• Drive Mapping on Windows or Mac OSX

    Research Standard and Research Project storage can be mapped to your Windows or Mac computer as a remote drive. If you are off Grounds you must be running a VPN, such as the UVA Anywhere or the More Secure VPN from ITS. We recommend the More Secure VPN if that is available to you. Windows Open a File Explorer page. In the left column, right click on This PC. In the drop-down box that appears, look for the Map Network Drive option. If you do not see this option, click on Show more Options, and then click on Map network drive….
  • How To Guides for Rivanna Users

    Guides Building compiled code Using make Building and running MPI Code Bioinformatics on Rivanna Convert Jupyter Notebook to PDF Convert Jupyter Notebook to Python Script Custom Jupyter kernels Loading Modules in Jupyter Docker images on Rivanna Adding packages to a container Migrate Python packages Launch RStudio Server from a Singularity container More Documentation Connecting Using SSH Using a browser Using FastX Jobs / Slurm / Queues Slurm Overview Queues Storage and File Transfer Storage overview Data transfer methods Allocations Allocations Overview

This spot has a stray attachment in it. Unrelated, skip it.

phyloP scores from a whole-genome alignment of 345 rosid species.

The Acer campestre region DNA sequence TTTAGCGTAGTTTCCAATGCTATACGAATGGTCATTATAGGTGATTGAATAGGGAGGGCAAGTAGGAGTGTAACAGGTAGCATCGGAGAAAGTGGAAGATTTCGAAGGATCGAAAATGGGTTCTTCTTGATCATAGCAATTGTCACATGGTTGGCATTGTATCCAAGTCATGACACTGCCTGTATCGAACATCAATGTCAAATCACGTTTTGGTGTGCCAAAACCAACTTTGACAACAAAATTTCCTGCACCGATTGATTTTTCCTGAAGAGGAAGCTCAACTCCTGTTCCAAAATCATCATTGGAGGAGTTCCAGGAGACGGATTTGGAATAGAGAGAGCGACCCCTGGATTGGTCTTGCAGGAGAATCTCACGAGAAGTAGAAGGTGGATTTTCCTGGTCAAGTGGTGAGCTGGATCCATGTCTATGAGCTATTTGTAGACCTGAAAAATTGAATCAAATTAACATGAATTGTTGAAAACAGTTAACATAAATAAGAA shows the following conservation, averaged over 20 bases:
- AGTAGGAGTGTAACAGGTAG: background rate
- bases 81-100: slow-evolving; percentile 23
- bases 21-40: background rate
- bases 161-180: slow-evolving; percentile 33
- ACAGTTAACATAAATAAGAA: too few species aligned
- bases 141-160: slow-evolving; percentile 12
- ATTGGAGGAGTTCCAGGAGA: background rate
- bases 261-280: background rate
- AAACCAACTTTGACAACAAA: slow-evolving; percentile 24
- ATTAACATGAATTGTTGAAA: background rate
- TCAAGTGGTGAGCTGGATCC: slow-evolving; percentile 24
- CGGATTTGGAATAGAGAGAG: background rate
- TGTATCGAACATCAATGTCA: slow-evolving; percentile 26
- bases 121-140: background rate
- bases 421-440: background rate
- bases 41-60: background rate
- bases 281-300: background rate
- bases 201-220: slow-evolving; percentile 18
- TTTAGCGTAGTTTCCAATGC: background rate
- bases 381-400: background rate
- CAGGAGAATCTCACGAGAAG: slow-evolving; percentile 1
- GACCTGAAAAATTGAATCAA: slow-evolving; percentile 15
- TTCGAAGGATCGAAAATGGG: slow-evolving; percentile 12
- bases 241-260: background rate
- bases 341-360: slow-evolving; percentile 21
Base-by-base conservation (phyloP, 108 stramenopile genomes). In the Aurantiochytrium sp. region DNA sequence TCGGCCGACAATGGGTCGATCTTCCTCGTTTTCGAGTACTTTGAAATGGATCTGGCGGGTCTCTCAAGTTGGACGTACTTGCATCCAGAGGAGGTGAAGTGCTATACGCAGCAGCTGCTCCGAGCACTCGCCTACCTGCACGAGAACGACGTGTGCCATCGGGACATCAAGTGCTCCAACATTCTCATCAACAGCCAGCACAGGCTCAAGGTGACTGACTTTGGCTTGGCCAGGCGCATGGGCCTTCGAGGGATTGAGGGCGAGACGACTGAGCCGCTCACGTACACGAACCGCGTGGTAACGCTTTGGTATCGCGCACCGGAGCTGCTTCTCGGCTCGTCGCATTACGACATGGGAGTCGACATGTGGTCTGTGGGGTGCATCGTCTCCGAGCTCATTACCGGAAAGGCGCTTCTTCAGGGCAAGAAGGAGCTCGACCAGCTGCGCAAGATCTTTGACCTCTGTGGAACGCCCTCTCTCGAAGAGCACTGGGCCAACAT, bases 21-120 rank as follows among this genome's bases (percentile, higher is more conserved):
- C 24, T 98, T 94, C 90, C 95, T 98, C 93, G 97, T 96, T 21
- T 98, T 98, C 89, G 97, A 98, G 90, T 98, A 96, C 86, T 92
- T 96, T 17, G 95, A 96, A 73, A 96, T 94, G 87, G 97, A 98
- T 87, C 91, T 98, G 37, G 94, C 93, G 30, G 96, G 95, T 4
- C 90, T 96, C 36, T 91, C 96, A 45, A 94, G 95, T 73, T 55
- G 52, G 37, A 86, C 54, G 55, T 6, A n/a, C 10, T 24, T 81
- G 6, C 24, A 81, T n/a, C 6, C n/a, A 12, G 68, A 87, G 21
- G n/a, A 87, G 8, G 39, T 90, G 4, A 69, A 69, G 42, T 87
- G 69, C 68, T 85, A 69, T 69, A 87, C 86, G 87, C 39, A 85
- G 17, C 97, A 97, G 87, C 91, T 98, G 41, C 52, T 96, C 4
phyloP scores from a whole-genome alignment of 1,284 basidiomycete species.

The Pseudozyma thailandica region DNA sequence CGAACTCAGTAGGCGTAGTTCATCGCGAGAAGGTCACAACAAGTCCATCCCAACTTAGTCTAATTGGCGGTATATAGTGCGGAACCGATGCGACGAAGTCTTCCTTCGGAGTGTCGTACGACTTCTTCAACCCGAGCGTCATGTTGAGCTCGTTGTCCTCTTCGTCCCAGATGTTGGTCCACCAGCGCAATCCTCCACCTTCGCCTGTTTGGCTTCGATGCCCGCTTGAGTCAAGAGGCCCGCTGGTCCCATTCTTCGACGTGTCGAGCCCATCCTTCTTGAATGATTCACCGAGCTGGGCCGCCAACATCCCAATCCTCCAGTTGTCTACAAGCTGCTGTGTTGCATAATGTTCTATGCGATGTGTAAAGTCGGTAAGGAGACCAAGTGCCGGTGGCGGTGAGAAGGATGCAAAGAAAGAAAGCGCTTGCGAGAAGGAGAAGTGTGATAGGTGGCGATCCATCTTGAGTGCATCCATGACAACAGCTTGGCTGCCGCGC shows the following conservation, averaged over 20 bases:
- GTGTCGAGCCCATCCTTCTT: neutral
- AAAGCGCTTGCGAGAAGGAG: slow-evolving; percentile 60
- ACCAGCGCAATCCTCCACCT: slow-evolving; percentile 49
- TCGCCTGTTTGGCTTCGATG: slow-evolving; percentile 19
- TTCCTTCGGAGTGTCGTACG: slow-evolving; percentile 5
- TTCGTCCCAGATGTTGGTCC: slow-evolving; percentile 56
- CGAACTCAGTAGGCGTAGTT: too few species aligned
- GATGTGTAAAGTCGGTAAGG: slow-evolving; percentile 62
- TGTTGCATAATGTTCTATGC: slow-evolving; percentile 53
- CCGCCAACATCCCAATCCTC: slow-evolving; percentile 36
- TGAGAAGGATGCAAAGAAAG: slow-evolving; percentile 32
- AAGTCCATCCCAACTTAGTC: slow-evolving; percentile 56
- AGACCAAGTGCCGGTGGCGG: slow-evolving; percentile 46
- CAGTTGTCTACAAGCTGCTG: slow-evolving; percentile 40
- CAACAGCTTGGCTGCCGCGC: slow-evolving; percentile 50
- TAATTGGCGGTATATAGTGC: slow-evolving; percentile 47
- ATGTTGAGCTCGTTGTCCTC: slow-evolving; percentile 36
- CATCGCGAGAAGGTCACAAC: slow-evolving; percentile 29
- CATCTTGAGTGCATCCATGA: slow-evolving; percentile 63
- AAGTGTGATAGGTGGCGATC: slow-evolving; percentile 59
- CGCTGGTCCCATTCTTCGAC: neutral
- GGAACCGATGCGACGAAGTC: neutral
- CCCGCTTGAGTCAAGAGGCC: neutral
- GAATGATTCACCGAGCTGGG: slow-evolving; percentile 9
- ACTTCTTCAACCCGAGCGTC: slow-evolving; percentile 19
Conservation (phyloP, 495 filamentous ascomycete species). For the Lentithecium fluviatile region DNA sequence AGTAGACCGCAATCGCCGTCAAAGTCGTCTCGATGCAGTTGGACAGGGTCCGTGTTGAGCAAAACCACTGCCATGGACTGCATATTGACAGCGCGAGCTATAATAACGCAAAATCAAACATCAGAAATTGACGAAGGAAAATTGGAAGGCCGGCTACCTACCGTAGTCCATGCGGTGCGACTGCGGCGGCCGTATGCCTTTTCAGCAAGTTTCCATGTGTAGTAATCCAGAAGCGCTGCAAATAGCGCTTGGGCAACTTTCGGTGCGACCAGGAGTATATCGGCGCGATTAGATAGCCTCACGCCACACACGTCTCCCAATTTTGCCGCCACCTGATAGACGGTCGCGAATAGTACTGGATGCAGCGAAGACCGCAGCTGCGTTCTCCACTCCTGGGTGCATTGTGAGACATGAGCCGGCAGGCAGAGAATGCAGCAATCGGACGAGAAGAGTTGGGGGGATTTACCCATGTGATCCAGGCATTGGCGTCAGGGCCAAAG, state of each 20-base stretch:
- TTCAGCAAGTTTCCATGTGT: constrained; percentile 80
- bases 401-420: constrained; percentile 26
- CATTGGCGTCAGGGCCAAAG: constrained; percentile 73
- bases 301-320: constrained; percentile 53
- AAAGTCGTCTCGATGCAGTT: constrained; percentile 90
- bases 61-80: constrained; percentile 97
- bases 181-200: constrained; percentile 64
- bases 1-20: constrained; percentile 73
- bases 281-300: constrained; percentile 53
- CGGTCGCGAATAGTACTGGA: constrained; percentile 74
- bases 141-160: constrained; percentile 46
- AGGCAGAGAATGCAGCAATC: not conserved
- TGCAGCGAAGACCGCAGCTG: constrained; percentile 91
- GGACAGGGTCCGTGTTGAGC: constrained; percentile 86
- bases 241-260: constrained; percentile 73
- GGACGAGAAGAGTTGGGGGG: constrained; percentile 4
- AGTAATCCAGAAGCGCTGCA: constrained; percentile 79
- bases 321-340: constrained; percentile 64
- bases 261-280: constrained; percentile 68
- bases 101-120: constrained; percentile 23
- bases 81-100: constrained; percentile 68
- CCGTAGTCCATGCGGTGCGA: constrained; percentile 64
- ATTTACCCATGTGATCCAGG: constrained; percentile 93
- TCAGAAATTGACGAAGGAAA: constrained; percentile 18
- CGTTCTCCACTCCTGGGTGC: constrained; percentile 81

• Transfer Files Using Amazon S3

    Setup You will need to install and configure the awscli package in order to access objects in S3. Install the AWS CLI The AWS CLI is available through the pip/pip3 installer: If you have administrator privileges type pip install awscli $('#copybtn239658714').click(function(){ var $temp = $(""); $(“body”).append($temp); $temp.val($('#239658714').text()).select(); document.execCommand(“copy”); $temp.remove(); var $this = $(this); $(this).fadeOut(200); $(this).delay(2000); $(this).fadeIn(200); }); Otherwise use pip install –user awscli $('#copybtn479832651').click(function(){ var $temp = $(""); $(“body”).append($temp); $temp.val($('#479832651').text()).select(); document.execCommand(“copy”); $temp.remove(); var $this = $(this); $(this).fadeOut(200); $(this).delay(2000); $(this).fadeIn(200); }); The project is open source, so you can also download the source at https://github.